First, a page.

THE year 1776 stands in the books of history as famous in achievement; in it the Declaration of Independence was written and the "Wealth of Nations" published. But it likewise marks the line between the old and the new in the system of production. With it begin the manufacture by machine, the decline of cottage industry, the awakening of democracy and the dawn of Modern Industrialism.
The last term designates that stage of society in which men, machines and capital are massed and marshaled to the task of creating goods. In its completed form such a society is national in type, highly specialized in skill, wonderful in resources, and powerful in inventions. Great ships, well organized railroads, banks, commercial houses and systems of credit make possible the supplementary work of transportation, and the distribution of wealth in the industrial society.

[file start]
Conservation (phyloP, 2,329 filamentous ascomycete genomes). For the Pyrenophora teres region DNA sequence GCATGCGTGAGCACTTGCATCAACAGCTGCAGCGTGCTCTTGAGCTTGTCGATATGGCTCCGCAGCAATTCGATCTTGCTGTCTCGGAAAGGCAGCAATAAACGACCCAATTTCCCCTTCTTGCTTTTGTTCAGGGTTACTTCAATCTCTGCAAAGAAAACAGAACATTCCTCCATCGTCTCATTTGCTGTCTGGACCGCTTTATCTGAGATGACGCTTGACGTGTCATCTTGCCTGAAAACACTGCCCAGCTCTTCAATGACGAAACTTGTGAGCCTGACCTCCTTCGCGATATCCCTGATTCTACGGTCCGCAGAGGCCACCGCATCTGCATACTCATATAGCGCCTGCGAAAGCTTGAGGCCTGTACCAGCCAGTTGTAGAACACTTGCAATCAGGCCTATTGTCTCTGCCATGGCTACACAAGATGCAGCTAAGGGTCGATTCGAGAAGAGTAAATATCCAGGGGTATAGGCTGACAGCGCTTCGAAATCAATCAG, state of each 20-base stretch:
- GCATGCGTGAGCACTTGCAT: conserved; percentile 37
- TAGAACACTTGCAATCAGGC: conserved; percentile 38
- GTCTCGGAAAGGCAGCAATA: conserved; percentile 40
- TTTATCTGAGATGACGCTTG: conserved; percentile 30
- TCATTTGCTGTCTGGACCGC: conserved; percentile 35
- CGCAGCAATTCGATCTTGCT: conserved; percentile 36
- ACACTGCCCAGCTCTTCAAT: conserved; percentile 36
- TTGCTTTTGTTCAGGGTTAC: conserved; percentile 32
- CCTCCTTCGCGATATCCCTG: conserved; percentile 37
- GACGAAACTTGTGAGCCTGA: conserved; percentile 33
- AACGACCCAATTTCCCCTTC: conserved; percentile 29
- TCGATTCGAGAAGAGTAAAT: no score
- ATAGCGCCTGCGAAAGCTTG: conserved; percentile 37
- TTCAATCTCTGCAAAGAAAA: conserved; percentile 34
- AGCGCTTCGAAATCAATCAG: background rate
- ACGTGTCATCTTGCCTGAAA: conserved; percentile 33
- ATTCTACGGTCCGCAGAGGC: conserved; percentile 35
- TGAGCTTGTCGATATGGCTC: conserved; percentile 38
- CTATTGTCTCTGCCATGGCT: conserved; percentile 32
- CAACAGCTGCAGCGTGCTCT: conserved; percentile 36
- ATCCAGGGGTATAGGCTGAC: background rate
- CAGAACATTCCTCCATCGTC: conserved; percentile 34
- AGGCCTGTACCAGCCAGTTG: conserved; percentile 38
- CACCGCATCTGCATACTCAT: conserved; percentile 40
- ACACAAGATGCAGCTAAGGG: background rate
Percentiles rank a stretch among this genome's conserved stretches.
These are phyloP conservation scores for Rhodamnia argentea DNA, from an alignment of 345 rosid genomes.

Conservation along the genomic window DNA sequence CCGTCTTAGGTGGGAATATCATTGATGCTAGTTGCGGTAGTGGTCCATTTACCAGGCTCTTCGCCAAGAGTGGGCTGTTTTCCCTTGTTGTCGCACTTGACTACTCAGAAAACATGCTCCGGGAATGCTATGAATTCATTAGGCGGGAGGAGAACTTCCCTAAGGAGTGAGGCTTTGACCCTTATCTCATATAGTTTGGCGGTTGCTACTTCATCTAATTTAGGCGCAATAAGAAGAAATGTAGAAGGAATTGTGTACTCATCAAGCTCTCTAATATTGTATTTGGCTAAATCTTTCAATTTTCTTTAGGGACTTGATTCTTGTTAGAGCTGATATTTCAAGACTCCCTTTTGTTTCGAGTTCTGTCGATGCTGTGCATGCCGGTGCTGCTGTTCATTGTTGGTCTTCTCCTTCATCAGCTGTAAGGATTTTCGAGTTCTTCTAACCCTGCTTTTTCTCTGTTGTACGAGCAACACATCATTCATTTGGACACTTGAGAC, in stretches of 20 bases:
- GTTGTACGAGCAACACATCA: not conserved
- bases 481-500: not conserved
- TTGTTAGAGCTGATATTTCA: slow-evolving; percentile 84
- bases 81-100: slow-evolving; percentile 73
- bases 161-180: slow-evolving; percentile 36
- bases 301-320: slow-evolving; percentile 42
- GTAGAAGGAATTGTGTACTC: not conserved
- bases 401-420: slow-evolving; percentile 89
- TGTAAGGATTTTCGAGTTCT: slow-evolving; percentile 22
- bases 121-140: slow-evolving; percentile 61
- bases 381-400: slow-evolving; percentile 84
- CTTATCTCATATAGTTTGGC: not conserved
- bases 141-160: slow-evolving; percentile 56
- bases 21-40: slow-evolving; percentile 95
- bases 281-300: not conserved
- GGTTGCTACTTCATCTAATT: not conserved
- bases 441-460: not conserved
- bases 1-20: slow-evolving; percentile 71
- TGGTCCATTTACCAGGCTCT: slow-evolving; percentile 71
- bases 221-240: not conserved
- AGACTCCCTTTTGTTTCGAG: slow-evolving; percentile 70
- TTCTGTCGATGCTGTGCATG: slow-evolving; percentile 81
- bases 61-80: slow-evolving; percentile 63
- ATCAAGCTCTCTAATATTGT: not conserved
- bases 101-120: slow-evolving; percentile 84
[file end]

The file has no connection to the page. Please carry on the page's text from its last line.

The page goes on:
To arrive at such a result is the task of years and centuries. The nation that has thrown aside the relics of a feudal time, emancipated its labor, revised its trade laws, invented machinery, organized a factory system, opened its natural resources, built railroads, constructed steam-vessels and amassed capital is within the system of modern industrialism. Production in such a nation is no longer for village and countryside, but for the mar-